Harris County man executed for 1994 slaying
A Houston-area man condemned for fatally shooting his ex-girlfriend's
sister during an attack that also seriously wounded the former
girlfriend's mother and another sister was executed Wednesday.
George Whitaker III expressed love to family members and asked for
"I apologize for your pain and suffering," he said, mentioning the parents
of his victim by name. None of her relatives were present.
Whitaker asked that the Lord give them strength, adding, "I pray Lord,
please forgive me."
He asked his stepfather, brother and a friend who watched through a window
to take care of his 2 daughters.
"Continue to pray for me. I am fine. I've made peace with God. Please
don't ever forget me," he said.
As the lethal drugs began flowing, Whitaker said, "Take care. I'm going on
to sleep." 8 minutes later at 6:15 p.m. CST, he was pronounced dead.
Whitaker had exhausted his appeals and also lost a clemency bid before the
state parole board, clearing the way for him to become the 16th Texas
prisoner executed this year. Another lethal injection was set for Thursday
evening in the nation's busiest capital punishment state.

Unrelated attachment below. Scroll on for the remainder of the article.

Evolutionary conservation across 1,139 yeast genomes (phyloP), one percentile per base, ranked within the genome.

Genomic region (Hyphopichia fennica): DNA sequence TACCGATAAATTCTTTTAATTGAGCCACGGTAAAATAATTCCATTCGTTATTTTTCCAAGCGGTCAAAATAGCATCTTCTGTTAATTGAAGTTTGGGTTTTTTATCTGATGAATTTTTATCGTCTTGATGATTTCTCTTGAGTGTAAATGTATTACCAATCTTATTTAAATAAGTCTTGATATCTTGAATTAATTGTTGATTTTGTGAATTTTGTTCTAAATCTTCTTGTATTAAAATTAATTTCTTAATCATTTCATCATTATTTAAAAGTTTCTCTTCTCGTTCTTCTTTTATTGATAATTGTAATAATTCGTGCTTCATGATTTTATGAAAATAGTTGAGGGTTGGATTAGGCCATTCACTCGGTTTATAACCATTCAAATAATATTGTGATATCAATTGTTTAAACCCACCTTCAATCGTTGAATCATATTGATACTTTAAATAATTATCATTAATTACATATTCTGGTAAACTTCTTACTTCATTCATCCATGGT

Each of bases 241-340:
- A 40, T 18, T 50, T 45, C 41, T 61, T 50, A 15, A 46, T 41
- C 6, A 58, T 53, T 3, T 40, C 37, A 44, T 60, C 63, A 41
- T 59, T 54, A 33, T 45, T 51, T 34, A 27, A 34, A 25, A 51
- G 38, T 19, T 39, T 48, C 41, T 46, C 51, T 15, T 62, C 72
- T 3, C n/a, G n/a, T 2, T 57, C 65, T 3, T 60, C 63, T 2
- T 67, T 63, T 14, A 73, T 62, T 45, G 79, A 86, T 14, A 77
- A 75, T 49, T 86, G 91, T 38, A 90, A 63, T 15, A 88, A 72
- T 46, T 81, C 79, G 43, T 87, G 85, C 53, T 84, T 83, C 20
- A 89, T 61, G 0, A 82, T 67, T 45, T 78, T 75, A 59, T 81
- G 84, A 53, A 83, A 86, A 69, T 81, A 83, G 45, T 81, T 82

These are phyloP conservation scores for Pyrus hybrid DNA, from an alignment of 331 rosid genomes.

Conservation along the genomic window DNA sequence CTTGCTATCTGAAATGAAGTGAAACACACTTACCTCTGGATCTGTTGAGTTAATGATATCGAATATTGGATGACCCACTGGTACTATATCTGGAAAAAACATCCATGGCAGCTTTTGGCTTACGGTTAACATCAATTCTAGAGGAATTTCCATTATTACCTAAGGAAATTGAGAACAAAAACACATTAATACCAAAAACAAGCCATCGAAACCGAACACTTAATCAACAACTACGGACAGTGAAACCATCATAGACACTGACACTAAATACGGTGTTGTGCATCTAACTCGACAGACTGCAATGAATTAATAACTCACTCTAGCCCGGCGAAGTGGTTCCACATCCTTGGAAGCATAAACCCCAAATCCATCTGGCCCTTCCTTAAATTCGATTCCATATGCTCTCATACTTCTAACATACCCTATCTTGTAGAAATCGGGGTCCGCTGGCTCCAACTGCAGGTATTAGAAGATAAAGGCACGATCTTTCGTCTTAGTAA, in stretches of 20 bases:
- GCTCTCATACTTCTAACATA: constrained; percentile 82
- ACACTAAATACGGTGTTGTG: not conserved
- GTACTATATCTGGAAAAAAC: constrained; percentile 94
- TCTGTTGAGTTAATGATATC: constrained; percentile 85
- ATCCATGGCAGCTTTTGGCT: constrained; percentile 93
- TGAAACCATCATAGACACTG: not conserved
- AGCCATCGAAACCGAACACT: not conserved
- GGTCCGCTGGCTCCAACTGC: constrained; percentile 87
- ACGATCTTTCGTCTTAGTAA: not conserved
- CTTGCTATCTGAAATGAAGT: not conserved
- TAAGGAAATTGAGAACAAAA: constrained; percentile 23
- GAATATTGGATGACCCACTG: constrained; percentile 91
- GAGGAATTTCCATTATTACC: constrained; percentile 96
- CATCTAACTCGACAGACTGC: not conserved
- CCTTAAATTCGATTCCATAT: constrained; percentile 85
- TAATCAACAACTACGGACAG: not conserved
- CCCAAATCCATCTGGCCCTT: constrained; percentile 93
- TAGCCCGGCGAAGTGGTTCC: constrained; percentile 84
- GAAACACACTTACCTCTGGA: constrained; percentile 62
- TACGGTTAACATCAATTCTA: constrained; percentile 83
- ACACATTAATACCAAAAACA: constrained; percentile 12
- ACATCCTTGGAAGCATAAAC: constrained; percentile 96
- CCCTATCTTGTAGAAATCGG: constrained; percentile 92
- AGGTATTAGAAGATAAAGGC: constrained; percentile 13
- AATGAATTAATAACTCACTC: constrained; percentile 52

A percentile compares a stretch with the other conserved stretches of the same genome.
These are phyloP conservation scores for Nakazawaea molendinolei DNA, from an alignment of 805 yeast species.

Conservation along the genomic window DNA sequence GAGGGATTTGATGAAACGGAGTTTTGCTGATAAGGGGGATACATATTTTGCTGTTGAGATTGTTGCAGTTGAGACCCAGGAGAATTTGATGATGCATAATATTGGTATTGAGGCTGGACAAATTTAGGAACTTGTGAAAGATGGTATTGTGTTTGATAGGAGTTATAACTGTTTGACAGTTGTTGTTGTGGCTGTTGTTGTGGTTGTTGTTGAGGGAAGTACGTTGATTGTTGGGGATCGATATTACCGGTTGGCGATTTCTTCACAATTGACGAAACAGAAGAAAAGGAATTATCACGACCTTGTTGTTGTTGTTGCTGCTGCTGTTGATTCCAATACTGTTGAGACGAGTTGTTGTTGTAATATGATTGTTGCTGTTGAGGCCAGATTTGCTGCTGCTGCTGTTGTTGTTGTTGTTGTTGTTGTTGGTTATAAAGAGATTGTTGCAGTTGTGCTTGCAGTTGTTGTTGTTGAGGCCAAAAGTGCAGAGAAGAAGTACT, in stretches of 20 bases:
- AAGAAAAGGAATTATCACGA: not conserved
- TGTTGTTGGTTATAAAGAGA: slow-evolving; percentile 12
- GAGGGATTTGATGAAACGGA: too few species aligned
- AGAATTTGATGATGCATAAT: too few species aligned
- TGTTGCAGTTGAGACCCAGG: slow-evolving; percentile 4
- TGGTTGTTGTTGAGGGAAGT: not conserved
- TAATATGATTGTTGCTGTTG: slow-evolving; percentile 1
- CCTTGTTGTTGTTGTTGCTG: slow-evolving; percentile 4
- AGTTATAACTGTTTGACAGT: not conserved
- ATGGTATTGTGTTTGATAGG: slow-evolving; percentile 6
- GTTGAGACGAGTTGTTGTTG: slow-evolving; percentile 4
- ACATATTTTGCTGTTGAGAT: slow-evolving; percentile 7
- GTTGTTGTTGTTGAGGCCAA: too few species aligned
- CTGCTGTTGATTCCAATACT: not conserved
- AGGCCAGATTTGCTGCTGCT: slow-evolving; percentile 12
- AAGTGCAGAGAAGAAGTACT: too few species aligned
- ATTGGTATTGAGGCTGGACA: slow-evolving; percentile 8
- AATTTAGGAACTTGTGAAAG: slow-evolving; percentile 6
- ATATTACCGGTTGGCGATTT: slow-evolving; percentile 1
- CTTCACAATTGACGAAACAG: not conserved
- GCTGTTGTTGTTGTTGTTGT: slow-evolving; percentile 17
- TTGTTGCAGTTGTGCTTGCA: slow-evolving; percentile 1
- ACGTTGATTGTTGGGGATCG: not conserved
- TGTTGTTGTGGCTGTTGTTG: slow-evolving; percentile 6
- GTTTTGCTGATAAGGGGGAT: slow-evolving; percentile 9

Whitaker, 36, was convicted of gunning down 16-year-old Shakeitha Carrier
in 1994 at her family's home in Crosby, just east of Houston in Harris
The slain girl's older sister, Catina, was engaged to Whitaker and had
been living with him but ended the relationship and moved out amid
accusations of abuse. Whitaker showed up at her parents' home on a June
afternoon under the guise of returning some of her items, pulled a gun and
demanded to get in.
Catina Carrier, who had known Whitaker since high school, wasn't there.
Her mother, Mary, pleaded that he not hurt anyone. Testimony at his trial
showed he shot the woman in the shoulder, then ran upstairs where
Shakeitha, known as Kiki, cried out Whitaker's name and said: "Please
don't hurt me!" Then she was shot.
Court records show Whitaker went outside to an SUV where the occupants
included his estranged wife and their two young daughters to reload his
.45-caliber pistol. He returned to shoot Mary Carrier again at close range
before leaving. She was able to call for help and found her daughters
sitting against a wall in Kiki's bedroom.
Kiki died of a gunshot wound to the head. 5-year-old Ashley was left with
brain damage after suffering severe head injuries from being
pistol-whipped. Mary Carrier had permanent nerve damage and lost the use
of her right hand from her wounds.
Whitaker was shot and wounded later by Harris County deputies trying to